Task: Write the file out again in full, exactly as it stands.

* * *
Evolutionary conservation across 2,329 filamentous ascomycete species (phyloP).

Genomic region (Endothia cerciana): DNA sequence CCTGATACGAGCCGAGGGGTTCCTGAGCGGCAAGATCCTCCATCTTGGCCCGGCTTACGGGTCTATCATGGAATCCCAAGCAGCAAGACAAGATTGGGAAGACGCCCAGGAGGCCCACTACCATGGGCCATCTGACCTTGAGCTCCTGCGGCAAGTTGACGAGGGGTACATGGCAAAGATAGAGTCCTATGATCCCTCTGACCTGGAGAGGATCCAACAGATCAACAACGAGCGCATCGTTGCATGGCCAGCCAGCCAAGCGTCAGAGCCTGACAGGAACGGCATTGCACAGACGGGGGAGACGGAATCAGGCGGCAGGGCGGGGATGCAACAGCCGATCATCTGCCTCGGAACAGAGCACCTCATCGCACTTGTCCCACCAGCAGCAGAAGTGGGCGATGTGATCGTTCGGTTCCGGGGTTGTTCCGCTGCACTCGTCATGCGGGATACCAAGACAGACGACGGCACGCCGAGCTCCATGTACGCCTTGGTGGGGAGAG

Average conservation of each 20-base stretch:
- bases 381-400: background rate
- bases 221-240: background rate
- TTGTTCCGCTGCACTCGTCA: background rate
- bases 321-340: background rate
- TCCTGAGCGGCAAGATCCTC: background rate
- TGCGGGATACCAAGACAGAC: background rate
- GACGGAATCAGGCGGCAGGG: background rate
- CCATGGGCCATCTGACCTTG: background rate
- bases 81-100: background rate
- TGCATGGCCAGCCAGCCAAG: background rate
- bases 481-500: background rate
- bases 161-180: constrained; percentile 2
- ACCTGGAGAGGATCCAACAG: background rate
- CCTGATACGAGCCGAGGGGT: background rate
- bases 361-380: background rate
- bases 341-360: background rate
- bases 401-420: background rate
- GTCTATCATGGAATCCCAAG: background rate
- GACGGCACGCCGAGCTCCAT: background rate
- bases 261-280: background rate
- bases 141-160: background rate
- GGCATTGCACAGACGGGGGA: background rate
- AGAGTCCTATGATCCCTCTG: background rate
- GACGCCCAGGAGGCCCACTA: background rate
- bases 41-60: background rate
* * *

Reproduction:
Evolutionary conservation across 2,329 filamentous ascomycete species (phyloP).

Genomic region (Endothia cerciana): DNA sequence CCTGATACGAGCCGAGGGGTTCCTGAGCGGCAAGATCCTCCATCTTGGCCCGGCTTACGGGTCTATCATGGAATCCCAAGCAGCAAGACAAGATTGGGAAGACGCCCAGGAGGCCCACTACCATGGGCCATCTGACCTTGAGCTCCTGCGGCAAGTTGACGAGGGGTACATGGCAAAGATAGAGTCCTATGATCCCTCTGACCTGGAGAGGATCCAACAGATCAACAACGAGCGCATCGTTGCATGGCCAGCCAGCCAAGCGTCAGAGCCTGACAGGAACGGCATTGCACAGACGGGGGAGACGGAATCAGGCGGCAGGGCGGGGATGCAACAGCCGATCATCTGCCTCGGAACAGAGCACCTCATCGCACTTGTCCCACCAGCAGCAGAAGTGGGCGATGTGATCGTTCGGTTCCGGGGTTGTTCCGCTGCACTCGTCATGCGGGATACCAAGACAGACGACGGCACGCCGAGCTCCATGTACGCCTTGGTGGGGAGAG

Average conservation of each 20-base stretch:
- bases 381-400: background rate
- bases 221-240: background rate
- TTGTTCCGCTGCACTCGTCA: background rate
- bases 321-340: background rate
- TCCTGAGCGGCAAGATCCTC: background rate
- TGCGGGATACCAAGACAGAC: background rate
- GACGGAATCAGGCGGCAGGG: background rate
- CCATGGGCCATCTGACCTTG: background rate
- bases 81-100: background rate
- TGCATGGCCAGCCAGCCAAG: background rate
- bases 481-500: background rate
- bases 161-180: constrained; percentile 2
- ACCTGGAGAGGATCCAACAG: background rate
- CCTGATACGAGCCGAGGGGT: background rate
- bases 361-380: background rate
- bases 341-360: background rate
- bases 401-420: background rate
- GTCTATCATGGAATCCCAAG: background rate
- GACGGCACGCCGAGCTCCAT: background rate
- bases 261-280: background rate
- bases 141-160: background rate
- GGCATTGCACAGACGGGGGA: background rate
- AGAGTCCTATGATCCCTCTG: background rate
- GACGCCCAGGAGGCCCACTA: background rate
- bases 41-60: background rate